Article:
Things like the fact that everything I ever said or thought about having children before I had them was bullshit. (Insert blanket apology to anyone I ever spoke to about parenting before I had done it myself here. Yes I was an asshole.)
Things like… if one of your kids says they need to do a poo, and you’re out, never ever suggest they hold on until you get home and think that’s going to work out in your favour.
Things like…the colour white should be avoided at all costs. (See above if in need of further clarification)
A lot of these things I’ve learned the hard way. As is the season of my life.
Of all the things I’ve learnt in my four years of motherhood though, wouldn’t you think by now I’d have the simple things sussed?
The answer to that is no.
Before I deliver my sad and sorry cautionary tale, I just want to caveat it with a small disclaimer pertaining to my moral compass.
I like to think I’m a pretty good person; honest, decent.
I’m kind to people, I give money to buskers butchering Ed Sheeran songs. I remember people’s birthdays.
I return shopping trolleys to the trolley bay instead of leaving them adrift in the car park.
When I frequent the self service checkout I don’t put avocados through as apples because it’s cheaper (that’s called stealing people!!).
When a pedestrian is approaching my vehicle and I’m reminded that I haven’t locked all my doors, and I then do so, I feel immediately wracked with guilt that the person in question might think I thought they looked like a car jacker. Which I probably did. But I have the decency to feel bad about it.
See? Good person. Decent person. Only occasionally an asshole but also willing to acknowledge it ad nauseam.
So. Now that we have established that, in a general sense, I am not indeed satan’s sidekick…
Recently, we decided to take my three kids to the zoo. We have a membership and go often. As most people with zoo memberships would know, they’re pretty pricey but worth the expense if you use it a lot because going to the zoo and paying full entry fee every time is basically the equivalent monetary value of taking the whole family out to eat at a five star restaurant three times a week. In Denmark.
My twins have just turned four (note: just turned…an important distinction in the story that is about to unfold before you) and our littlest is 14 months old. Our zoo membership is up for renewal in a few months time, at which point, we will, and rightfully so, have to pay a little extra because two of the kids have now reached the age at which they qualify for a “child membership”. Up until the point at which they turn four, they enter free of charge. Happy days. When we renew in a few months time, I figured we’d add on the twins and proceed as normal.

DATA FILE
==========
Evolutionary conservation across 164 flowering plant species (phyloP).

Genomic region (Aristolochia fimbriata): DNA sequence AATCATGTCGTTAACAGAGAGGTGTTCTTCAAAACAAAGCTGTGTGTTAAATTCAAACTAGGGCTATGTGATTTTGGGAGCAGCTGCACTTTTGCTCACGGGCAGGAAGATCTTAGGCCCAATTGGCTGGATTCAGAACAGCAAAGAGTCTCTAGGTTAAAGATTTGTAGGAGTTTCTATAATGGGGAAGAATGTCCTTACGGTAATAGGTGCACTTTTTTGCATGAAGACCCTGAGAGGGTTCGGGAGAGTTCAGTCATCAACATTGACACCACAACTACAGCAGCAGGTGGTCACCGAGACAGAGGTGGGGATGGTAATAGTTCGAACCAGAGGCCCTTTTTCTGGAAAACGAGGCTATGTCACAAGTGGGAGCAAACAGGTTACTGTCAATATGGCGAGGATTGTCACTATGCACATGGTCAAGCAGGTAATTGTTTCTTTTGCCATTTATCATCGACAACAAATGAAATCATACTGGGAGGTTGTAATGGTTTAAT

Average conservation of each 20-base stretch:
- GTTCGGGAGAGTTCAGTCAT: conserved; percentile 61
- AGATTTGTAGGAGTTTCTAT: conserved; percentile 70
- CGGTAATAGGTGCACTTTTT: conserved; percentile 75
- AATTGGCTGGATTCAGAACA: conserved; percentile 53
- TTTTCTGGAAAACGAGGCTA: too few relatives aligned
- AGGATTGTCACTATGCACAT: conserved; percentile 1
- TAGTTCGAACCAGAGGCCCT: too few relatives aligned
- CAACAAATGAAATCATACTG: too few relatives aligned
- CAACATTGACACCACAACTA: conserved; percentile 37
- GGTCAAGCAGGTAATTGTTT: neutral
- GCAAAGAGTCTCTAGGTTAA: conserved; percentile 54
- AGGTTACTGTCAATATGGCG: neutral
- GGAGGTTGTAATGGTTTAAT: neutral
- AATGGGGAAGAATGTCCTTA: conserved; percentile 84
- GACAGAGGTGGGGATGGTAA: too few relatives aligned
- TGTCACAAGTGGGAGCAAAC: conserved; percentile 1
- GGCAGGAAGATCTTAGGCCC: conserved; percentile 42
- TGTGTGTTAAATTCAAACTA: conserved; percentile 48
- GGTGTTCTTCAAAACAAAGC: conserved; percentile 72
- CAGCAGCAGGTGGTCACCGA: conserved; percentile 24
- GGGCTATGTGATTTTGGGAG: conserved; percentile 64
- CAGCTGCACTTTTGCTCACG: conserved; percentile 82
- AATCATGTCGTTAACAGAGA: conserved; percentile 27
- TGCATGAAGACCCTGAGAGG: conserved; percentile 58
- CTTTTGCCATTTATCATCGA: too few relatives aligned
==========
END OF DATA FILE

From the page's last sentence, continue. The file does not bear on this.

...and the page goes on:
This particular day in the members line, however, I noticed that the lady behind the counter was asking people the age of their children, even people with infants clearly not at the four year cut off point. Something I’d never seen done before in three years of membership.
I’m not going to lie, I panicked.
I don’t know if it was because I could count the hours of sleep I had the night before on one hand, I don’t know if it was because I’d had so much coffee already that day I could see noises… But I immediately started feeling clammy and premeditating some sort of deception uncharacteristic to my general demeanour of rationality.
Was she going to ask us? What would I say? The twins had only just turned four, surely we weren’t going to be expected to pay entry fees for them when our membership wasn’t due to be updated for a few months?
We approached the counter. Handed over our cards.
“How old are these children?” she asked as my son simultaneously requested a gorilla stamp.
I pretended not to hear. Busied myself with presenting small hands for inky gorillas that would inevitably end up smeared across their faces and clothes.
“How old are these children?” she repeated.
God damn her for being diligent and performing her job to a high standard.
Prayed my husband would speak.
Husband remained silent.
First time in his life.
“Uhhhh, little Rosie here is fourteen months old” I said as if she were asking for her own personal interest in our family dynamic as opposed to the identification of ticket evaders. “And Henry and Tilly are almost four” I practically vomitted onto the counter.
There. I’d done it. Lied.
I was a liar. Straight from the pit of hell.
Trying to shuffle my children forward so as to avoid further questioning whilst simultaneously avoiding any and all eye contact, a small voice piped up
“We ARE four mummy”.
I was not prepared for this outcome. I should have been. I raised these children. I know they glory in any and all opportunities to prove me wrong.
But they NEVER ask ages at the members ticket counter. I honestly did think we didn’t have to add them to our membership until renewal, I wasn’t planning fare evasion ahead of time, it wasn’t an elaborate ruse designed to deceive the good people of the zoological society, it just snuck up on me and all of a sudden I was committed.